The golden braid of AI and (company) law: JURIX 2018
Between 12 to 14 December 2018, the University of Groningen hosted JURIX 2018 – The 31st International Conference on Legal Knowledge and Information Systems. A number of us at the Company Law department (Iris Wuisman, Thy Pham, Morshed Mannan and Sjoerd Yntema) attended the conference to learn about the latest advances in the field of Artificial Intelligence (AI) and the Law.
This blog provides some of our impressions of the conference as well as a brief introduction of our ongoing research that is at the intersection of artificial intelligence and company law.
Fittingly for a gathering of AI researchers - influenced as many of them were by Douglas Hofstadter’s ‘Gödel, Escher, Bach: An Eternal Golden Braid’ – the conference was held in the Het Kasteel, a Neo Gothic building that is said to have inspired Escher’s famous lithograph ‘Relativity’. The first day of the conference was dedicated to workshops on topics ranging from philosophy of technology to the explainability of AI systems. Several of the presentations and discussions during the AICOL workshop concerned the rapid integration of new technologies into physical objects (e.g. cars) and environments (e.g. cities), the immense volumes of data generated through this process and the need for soft law, ‘smart’ regulations, multi-stakeholder governance, ethical codes of conduct and educational programmes to complement traditional legal instruments in addressing these developments and preserving democracy at large.
The keynote speaker on the first day of the conference was Prof. Bart Verheij of the University of Groningen. As a researcher with a background in both law and mathematics, his work focuses on AI and argumentation, particularly in the legal domain. In his lecture, titled ‘Good AI and Law’, he spoke about how research into argumentation systems can help researchers make progress in the field of artificial intelligence. Argumentation systems model a critical thinking process in which hypotheses are constructed, tested and evaluated. Prof. Verheij argued that the development of argumentation systems can bridge the now existing gap in AI between knowledge systems (using pre-programmed knowledge to reason, such as a decision tree) and data-systems (learning by analyzing a lot of examples, such as machine learning). After giving a brief history lesson on the different trends in AI he showed, by using the example of article 6:162 DCC (tort), how the knowledge system that contained all the prerequisites for a tort, could be supplemented by a data-system containing a bulk of case law on tort. By uniting these different systems into one argumentation system, his current research seeks to incorporate the best of both worlds.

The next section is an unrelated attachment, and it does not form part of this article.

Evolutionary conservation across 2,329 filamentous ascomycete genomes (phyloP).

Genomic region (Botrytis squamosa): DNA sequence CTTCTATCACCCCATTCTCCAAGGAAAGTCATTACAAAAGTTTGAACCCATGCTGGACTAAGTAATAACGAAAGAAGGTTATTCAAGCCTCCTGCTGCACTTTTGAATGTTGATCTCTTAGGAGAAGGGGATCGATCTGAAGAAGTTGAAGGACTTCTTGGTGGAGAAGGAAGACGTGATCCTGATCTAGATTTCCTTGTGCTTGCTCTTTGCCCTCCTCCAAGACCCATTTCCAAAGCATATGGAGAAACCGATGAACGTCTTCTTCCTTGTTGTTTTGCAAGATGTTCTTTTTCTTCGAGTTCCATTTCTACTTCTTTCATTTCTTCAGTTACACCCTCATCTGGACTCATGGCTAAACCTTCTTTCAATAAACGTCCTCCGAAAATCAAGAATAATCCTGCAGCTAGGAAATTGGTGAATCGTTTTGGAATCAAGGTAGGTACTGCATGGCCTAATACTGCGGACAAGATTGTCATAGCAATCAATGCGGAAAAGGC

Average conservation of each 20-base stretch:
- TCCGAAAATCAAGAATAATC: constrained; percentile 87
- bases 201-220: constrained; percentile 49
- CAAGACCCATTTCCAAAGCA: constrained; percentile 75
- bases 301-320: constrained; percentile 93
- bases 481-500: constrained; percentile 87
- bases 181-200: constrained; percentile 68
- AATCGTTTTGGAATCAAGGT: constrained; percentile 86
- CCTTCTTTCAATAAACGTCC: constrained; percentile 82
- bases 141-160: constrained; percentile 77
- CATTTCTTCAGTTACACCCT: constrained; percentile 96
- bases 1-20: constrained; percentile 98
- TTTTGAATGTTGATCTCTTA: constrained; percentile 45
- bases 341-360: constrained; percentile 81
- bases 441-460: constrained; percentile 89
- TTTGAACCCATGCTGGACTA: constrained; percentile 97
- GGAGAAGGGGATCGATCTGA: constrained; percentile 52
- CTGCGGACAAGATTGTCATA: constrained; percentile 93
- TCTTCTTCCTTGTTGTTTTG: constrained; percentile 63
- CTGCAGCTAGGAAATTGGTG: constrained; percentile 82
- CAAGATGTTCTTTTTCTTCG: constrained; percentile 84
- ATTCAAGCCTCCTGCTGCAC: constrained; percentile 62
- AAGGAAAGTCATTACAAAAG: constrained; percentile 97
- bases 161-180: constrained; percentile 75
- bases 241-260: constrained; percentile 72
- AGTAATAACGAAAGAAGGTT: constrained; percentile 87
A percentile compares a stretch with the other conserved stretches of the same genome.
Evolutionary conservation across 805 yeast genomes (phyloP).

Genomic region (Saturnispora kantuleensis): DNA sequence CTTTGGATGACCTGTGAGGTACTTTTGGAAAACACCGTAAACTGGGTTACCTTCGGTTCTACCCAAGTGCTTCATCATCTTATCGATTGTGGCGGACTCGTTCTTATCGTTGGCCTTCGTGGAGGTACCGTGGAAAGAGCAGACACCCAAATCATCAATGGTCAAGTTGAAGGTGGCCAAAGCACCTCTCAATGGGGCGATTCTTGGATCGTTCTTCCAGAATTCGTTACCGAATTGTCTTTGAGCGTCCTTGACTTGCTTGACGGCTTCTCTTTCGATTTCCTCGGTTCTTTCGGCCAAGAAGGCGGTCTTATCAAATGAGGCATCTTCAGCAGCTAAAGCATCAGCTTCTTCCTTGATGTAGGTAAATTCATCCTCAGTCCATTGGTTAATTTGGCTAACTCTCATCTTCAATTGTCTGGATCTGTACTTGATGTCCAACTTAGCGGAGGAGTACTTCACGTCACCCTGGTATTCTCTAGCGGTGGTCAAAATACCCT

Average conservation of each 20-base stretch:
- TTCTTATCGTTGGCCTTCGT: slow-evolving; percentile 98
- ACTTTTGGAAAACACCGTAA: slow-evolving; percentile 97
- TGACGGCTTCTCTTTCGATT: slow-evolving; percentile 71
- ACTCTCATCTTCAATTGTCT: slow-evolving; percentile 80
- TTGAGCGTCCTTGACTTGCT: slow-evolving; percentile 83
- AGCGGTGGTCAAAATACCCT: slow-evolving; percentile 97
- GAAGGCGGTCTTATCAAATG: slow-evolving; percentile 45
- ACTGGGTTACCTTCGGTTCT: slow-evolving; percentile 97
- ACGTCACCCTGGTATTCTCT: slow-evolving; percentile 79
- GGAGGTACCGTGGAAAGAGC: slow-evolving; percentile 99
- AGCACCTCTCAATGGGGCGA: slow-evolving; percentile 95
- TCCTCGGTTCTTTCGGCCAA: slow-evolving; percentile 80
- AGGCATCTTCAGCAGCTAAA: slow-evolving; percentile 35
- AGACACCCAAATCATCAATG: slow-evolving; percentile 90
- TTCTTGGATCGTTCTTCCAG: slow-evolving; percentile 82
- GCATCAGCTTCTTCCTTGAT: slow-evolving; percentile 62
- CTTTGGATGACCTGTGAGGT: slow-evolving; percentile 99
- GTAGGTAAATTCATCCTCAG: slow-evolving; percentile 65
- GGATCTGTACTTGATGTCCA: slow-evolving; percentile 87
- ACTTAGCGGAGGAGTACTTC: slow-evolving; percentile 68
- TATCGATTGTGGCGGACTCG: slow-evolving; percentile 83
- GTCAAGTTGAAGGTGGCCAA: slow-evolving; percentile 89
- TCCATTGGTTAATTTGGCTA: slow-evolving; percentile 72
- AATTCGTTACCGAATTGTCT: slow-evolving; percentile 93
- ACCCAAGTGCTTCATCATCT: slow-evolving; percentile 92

During the course of the main conference, there were numerous presentations on use-cases of machine learning and natural language processing in legal analysis. For instance, Giuseppe Contissa, Giovanni Sartor and their team at the European University Institute have designed a machine learning tool (CLAUDETTE) that can automatically detect potentially unfair clauses in Terms of Services and Privacy Policies. This is to address the problem that consumers do not read said documents, NGOs do not have the resources to address these clauses and as a consequence businesses continue to use these unfair clauses.
For those of us involved in research on Future Business Structures, attending this conference helped deepen our knowledge with respect to the technical and ethical aspects of using AI in businesses. As boardrooms have almost exclusively a cognitive output, AI systems can qualitatively improve this output. This can be seen within the companies that have already begun making use of AI in boardroom strategizing. The fact that AI is already used in practice as a tool by boards raises some fundamental questions, such as its implications on the independent judgement of human directors and collective decision-making and responsibility of the board. This in turn has implications on whether corporate law should allow for the introduction of so-called ‘robo-directors’ (an autonomous AI system) to sit alongside human decision makers, make autonomous decisions and act on behalf of the company. This is an area that has far-reaching legal and (corporate) governance ramifications but is also ripe for inter-disciplinary and inter-faculty research. Our current future-facing research seeks to explore and answer these and related questions.